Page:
Hopson railroad project in Durham will flatten curve, close crossings

bsiceloff@newsobserver.comFebruary 13, 2013 

  • Trains faster, cars safer

    The Fred Smith Co. of Raleigh will start work Thursday in Durham on a $10.9 million contract to:

    • Close the Church Street rail crossing and nearby N.C. 54 intersection near Research Triangle Park. The north end of Church Street will be realigned with Keystone Park Drive, which will be extended to form a new intersection with Hopson Road. • Realign the N.C. Railroad tracks, pushing them east to flatten a curve that now requires trains to slow down. The faster train speeds will cut a minute off travel time for every Amtrak trip. • Build a bridge to lift the tracks over Hopson Road. This eliminates a crossing that has been the scene of fatal crashes.

    The work is scheduled to be finished by July 2015.

    Source: NCDOT

— North Carolina will take another small step toward pretty fast train service Thursday, when dignitaries break ground on a $10.9 million project to close two dangerous rail crossings, straighten a curved track to allow faster train speeds, and lift the trains on a new bridge over Hopson Road in southern Durham.

It is the first in a string of rail upgrades planned between Raleigh and Charlotte over the next few years, paid for with $520 million in federal economic stimulus money.

The Hopson Road project near Research Triangle Park is a small part of the big plan, but it is expected to make noticeable improvements in safety and traffic flow for cars as well as trains.

“It’s one of those projects that at first blush doesn’t look really sexy – but from a pragmatic standpoint, it just accomplishes so much,” Joseph Szabo, who heads the Federal Railroad Administration, said in an interview Wednesday. He’ll be in Durham to wield the ceremonial shovel at 10:30 a.m. Thursday.

When the N.C. Railroad track is realigned to flatten a sharp curve, the speed limit for passenger trains here will rise from 55 to 79 mph.

The new rail bridge over Hopson will eliminate a deadly crossing where three people were killed in a 1992 train-car crash. RTP commuters no longer will have to stop there for freight and passenger trains at rush hour.

The work also will divert nearby Church Street, closing its outlet onto N.C. 54 and linking it to Hopson Road through a new extension of Keystone Park Drive.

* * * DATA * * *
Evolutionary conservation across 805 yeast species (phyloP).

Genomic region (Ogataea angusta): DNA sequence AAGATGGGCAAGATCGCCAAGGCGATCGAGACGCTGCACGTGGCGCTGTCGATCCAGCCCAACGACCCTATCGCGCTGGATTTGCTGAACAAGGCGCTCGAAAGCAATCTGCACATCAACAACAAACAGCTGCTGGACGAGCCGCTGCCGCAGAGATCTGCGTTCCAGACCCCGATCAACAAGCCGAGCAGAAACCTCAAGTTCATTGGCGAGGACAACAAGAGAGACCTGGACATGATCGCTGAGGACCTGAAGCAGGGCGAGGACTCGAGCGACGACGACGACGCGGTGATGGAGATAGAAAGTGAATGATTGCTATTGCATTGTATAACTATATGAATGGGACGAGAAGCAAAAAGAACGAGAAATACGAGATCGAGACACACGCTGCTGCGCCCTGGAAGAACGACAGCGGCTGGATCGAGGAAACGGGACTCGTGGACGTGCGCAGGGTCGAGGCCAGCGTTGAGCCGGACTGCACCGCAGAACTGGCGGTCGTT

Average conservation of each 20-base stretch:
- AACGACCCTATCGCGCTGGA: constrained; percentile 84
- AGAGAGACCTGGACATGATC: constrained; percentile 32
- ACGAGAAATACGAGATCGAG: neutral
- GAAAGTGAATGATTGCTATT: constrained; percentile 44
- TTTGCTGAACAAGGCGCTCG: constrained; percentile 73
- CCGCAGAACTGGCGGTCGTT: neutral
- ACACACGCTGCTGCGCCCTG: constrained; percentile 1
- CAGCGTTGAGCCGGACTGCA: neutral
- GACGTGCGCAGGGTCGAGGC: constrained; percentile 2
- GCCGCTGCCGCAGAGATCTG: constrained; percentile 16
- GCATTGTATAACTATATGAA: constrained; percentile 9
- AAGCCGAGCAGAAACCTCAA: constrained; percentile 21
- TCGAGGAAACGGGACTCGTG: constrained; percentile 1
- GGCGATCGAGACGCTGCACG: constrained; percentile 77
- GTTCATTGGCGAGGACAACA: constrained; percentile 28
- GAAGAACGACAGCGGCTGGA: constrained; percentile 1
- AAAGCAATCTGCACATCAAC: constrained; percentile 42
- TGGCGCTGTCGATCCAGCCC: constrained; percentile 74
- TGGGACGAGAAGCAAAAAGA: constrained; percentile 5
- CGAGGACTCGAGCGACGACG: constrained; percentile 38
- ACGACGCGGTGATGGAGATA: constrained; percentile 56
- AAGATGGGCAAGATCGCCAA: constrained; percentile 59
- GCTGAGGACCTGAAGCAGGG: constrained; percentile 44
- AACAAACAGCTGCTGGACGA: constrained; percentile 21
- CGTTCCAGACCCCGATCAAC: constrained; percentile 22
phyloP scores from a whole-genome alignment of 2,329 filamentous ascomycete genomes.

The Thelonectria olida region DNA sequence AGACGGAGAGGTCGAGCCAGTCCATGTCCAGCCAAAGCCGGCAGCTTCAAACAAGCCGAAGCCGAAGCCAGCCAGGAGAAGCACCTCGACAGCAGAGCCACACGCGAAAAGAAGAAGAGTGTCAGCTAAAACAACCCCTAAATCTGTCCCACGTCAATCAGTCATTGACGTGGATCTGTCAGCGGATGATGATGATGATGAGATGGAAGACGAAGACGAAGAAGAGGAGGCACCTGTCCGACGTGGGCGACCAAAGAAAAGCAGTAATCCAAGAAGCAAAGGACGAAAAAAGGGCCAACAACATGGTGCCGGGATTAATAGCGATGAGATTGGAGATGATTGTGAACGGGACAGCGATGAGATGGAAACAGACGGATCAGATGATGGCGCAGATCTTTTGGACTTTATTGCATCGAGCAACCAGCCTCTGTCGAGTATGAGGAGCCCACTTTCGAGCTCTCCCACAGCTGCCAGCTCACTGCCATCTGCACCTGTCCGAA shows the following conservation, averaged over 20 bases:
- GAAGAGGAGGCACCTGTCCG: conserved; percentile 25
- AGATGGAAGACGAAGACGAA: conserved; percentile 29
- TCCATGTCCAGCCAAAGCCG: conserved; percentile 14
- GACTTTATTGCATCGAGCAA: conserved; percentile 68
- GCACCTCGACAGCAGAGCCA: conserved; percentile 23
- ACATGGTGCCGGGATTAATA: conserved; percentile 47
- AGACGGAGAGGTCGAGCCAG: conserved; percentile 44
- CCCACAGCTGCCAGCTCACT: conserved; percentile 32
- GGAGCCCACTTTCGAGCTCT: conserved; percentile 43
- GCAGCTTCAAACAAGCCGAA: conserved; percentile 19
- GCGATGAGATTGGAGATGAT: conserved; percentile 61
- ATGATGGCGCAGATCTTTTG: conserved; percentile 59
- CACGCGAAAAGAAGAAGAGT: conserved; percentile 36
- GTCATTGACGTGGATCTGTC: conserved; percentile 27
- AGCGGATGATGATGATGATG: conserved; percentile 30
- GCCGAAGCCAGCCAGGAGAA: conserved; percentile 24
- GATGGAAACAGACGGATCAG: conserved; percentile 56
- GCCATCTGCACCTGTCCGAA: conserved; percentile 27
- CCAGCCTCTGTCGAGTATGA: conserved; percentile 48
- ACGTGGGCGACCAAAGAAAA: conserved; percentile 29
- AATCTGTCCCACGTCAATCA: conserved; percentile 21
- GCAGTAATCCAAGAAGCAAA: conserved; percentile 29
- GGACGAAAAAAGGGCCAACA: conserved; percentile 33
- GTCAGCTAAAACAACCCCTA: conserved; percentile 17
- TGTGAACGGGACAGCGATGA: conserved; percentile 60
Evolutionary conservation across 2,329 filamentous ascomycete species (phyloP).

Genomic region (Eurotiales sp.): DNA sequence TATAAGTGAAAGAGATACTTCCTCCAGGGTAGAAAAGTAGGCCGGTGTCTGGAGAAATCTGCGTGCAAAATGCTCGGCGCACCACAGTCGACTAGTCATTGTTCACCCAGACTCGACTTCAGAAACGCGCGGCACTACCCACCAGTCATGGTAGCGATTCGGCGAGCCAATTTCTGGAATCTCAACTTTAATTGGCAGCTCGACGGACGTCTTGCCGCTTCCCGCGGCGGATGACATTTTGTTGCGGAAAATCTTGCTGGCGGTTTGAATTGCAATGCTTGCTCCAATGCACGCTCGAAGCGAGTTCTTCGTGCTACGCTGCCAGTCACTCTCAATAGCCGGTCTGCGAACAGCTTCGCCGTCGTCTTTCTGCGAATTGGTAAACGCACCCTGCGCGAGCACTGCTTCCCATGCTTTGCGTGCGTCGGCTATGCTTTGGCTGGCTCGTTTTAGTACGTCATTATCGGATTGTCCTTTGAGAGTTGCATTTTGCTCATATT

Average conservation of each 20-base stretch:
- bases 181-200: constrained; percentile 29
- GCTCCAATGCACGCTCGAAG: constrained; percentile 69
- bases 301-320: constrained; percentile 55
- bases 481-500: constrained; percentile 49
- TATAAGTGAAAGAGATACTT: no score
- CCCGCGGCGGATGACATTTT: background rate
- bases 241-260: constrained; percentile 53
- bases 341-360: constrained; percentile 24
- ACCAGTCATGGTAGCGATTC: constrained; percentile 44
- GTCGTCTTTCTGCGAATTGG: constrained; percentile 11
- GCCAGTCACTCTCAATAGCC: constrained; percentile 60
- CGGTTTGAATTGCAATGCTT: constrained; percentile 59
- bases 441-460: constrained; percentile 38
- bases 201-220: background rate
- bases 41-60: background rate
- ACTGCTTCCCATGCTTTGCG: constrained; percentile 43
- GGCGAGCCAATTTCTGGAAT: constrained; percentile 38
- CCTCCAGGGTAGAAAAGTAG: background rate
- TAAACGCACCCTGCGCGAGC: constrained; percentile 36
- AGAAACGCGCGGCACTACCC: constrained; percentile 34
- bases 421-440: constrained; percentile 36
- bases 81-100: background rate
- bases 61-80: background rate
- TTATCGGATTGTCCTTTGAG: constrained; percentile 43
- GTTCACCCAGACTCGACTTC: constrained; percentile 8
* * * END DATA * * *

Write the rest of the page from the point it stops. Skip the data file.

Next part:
Big plan for fast trains

North Carolina already has spent a few chunks of its stimulus money on small projects, including improvements at the Burlington and Cary passenger stations. Stimulus funds helped the state launch a third daily round-trip train between Raleigh and Charlotte in 2010.

But the big rail stimulus projects are just now getting under way. Most of the half-billion dollars will be spent to finish double-tracking the train line between Greensboro and Charlotte and to make big improvements in Charlotte: a new train maintenance yard and a big rail-over-rail bridge to eliminate a four-way stop where Norfolk Southern and CSX freight trains cross paths each day.

Also scheduled are projects to add four miles of side tracks in Durham and Alamance counties, so trains can pass each other on the single track between Raleigh and Greensboro. And construction will start in 2014 on a $15 million project in Morrisville to lift the tracks over Morrisville Parkway.

The state Department of Transportation designed these jobs as pieces of a big plan to complete the Southeast High Speed Rail Corridor between Charlotte and Washington. The aim is to have trains running eventually at 90 mph between Charlotte and Raleigh.

That’s nothing like the 200 mph trains running in Asia and planned in California. Federal officials don’t call North Carolina’s plan “high-speed” any longer. Instead, they put it in a modestly speedy category called “regional express service.”

“You’ve got strong markets there that can support regional service between 90 and 125 mph,” Szabo said. “It’s part of the pragmatic vision the NCDOT has been executing over the past decade, in making these incremental improvements.”

Shortcut to Richmond

The crucial link is a planned higher-speed short-cut between Raleigh and Richmond, Va., where trains would travel at 110 mph on a path 35 miles shorter than the present route. That would trim 90 minutes off travel times for train trips from North Carolina to Washington and the Northeast.

State DOT engineers have won federal funds to finish planning the Raleigh-Richmond line. But before they schedule a ground-breaking ceremony, they’ll have to find an estimated $3.8 billion to build it. That won’t be easy in the near future, because congressional leaders have indicated an unwillingness to spend more money for fast trains.

Siceloff: 919-829-4527 or blogs.newsobserver.com/crosstown or twitter.com/Road_Worrier/

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